October 2, 2008

Ramesh Ponnuru is concerned

Ramesh Ponnuru, who is apparently some sort of "senior editor" at the National Review, is very troubled that Senator Joe Biden referred to the Due Process of Law provision in the 14th Amendment to the U.S. Constitution as "the liberty clause." Horror of horrors.

Ponnuru also claims that Biden "misdescribes" Roe v. Wade.

What Biden described to Katie Couric was the trimester framework of gestation established by Roe, and it wasn't a misdescription at all. More succinctly, Roe v. Wade held (among other things) that the government's interest in a human fetus as opposed to that of its bearer increases along with the course of that fetus's development.

One of the contemporary criticisms of Roe — one that issues from its supporters especially — is that the division of gestation into three equal periods is arbitrary and is furthermore out of step with current medical knowledge (Roe v. Wade is now more than 35 years old).

But Biden's description is accurate and obviously the question of fetal development has played a determinative role in attitudes toward abortion since time out of mind. Roe contains a lengthy review of that history, as do the numerous accounts cited in Roe's footnotes.

As for the "liberty clause," it's simply a common shorthand for one feature of the 14th Amendment's Due Process Clause:
No State shall ... deprive any person of life, liberty, or property, without due process of law[.]
As a matter of fact, it's a shorthand favored by Chief Justice John Roberts, who invoked it during his Senate confirmation hearings in 2005 during questioning by — guess who — Joe Biden:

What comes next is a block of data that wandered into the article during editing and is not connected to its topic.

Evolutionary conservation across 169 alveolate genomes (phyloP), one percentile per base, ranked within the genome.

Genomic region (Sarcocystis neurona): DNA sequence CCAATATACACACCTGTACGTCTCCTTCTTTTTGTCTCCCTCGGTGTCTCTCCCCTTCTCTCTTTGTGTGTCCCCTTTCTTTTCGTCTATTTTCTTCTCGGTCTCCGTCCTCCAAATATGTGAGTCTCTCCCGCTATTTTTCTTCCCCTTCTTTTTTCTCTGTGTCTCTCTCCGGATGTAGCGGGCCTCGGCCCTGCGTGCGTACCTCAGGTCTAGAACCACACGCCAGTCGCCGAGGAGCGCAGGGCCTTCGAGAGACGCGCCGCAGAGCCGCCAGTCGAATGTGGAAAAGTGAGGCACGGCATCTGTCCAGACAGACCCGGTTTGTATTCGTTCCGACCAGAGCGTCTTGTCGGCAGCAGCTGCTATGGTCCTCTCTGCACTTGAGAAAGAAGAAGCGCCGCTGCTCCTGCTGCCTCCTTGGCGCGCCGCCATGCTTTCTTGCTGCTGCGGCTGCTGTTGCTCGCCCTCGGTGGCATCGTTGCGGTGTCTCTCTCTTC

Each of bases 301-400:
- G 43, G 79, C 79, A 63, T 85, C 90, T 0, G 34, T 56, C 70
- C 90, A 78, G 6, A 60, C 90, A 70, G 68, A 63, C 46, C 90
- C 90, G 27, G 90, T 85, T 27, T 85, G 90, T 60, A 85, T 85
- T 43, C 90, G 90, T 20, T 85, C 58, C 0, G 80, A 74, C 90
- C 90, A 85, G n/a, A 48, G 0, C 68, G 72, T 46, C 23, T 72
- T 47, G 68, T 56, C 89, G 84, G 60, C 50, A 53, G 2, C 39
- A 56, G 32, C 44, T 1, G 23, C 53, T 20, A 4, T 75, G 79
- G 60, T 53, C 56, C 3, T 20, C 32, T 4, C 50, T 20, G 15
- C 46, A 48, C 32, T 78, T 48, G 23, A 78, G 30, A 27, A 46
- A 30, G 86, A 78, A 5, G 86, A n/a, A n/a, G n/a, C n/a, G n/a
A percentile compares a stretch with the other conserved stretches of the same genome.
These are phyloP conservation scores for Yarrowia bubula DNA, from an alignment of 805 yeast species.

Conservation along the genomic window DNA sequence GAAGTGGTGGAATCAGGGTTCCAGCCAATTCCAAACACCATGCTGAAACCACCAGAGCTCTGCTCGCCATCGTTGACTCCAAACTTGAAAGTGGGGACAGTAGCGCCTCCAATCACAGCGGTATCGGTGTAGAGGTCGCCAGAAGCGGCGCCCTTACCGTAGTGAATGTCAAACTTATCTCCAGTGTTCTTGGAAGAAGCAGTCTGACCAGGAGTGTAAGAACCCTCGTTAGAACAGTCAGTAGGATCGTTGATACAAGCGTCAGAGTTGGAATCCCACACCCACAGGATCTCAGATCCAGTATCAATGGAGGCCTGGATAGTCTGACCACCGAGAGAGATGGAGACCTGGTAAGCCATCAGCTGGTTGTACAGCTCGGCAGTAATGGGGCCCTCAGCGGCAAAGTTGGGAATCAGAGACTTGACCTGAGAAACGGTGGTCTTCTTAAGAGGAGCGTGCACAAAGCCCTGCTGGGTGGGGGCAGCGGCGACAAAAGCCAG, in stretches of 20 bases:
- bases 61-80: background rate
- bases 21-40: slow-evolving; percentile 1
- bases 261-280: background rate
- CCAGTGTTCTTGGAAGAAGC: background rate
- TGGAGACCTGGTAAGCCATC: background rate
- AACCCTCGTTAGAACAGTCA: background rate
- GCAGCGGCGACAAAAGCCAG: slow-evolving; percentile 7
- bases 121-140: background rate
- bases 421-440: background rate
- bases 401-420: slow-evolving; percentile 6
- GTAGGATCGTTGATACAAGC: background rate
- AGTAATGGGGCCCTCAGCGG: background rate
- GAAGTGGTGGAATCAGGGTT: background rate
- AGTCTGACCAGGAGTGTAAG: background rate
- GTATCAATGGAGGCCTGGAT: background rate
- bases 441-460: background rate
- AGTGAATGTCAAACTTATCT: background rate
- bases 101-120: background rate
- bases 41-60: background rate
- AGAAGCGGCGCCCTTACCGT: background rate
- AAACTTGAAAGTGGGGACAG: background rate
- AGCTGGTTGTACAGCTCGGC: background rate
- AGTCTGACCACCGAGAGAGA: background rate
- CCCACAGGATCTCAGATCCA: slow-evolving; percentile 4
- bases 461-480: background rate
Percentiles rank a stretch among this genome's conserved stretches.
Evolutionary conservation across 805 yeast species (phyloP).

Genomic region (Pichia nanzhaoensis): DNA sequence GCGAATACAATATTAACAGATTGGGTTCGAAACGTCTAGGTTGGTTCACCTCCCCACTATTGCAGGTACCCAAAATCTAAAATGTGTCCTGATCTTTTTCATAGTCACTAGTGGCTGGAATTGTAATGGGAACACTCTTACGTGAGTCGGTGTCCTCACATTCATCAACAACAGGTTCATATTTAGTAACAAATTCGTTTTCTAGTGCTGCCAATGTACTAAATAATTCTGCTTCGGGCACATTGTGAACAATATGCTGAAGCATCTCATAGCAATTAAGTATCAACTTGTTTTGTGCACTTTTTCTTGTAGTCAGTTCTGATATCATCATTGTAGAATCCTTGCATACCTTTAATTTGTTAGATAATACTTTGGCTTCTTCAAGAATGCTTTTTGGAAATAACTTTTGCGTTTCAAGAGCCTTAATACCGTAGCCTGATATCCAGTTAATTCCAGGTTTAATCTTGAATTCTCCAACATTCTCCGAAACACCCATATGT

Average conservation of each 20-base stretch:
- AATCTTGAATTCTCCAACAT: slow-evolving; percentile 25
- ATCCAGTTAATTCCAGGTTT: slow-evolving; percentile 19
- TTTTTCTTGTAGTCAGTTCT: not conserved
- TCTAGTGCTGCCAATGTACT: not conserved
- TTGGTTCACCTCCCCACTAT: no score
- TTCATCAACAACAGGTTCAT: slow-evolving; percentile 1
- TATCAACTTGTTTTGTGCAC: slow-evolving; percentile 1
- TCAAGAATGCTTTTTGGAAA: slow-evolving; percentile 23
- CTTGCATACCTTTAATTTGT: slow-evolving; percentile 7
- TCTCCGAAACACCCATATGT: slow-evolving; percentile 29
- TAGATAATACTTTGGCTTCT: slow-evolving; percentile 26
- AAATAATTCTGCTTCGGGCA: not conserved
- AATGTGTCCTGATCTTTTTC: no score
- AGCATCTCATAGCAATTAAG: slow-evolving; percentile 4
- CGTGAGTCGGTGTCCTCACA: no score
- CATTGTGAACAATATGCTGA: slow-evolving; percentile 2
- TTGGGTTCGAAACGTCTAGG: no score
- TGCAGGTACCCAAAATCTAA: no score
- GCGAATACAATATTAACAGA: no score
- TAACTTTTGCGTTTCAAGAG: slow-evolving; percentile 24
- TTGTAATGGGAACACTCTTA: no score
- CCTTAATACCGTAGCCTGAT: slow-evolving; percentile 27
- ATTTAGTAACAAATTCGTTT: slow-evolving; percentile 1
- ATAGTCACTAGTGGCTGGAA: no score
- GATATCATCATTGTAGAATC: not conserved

It is my view that all of the Justices — I think of a case like the Glucksberg case, in which the majority subscribed to the view that there is an appropriate mode of analysis to determine the content of the liberty clause, that it does include protection beyond physical restraint, and that that protection applies in a substantive manner.
I have also explained the sources that judges look to in determining the content of that privacy protected by the liberty clause. They're the ones that have been spelled out in the Court's opinions, the nation's history, traditions, and practices.
They were discussing the Due Process Clause, just not its "life" or "property" components because the constitutional theory underlying Roe v. Wade and many other related decisions of the Court, "substantive due process," derives from that liberty component.

So much for Ramesh Ponnuru, who appears to be unworthy of any concern, although I understand he's taken seriously by a number of political conservatives. The latter fact is probably the real concern.

Now this character claims that "Ramesh Ponnuru is right," and goes on to announce that Joe Biden "doesn’t even seem to be able to explain the doctrine of incorporation properly."

What the ?

Incorporation doctrine — the idea that the 14th Amendment makes the protections contained in the Bill of Rights enforceable against State governments — never even came up.

Even professor of law Ann Althouse is dazed and confused:
Biden: I think the liberty clause of the 14th Amendment ... offers a right to privacy. Now that's one of the big debates that I have with my conservative scholar friends, that they say, you know, unless a right is enumerated — unless it's actually, unless [it] uses the word "privacy" in the Constitution — then no such "constitutional right" exists. Well, I think people have an inherent right.

Althouse: Again, this is blatantly wrong and unchallenged. Some conservatives reject the right to privacy, but Chief Justice John Roberts and Justice Samuel Alito clearly affirmed it in their confirmation hearings in Biden's own committee. Is Biden deliberately lying or is he ignorant?
Where exactly did Senator Biden say that either Justice Roberts or Justice Alito were among his "conservative scholar friends"?

And these are the "famous bloggers." Lord help us.

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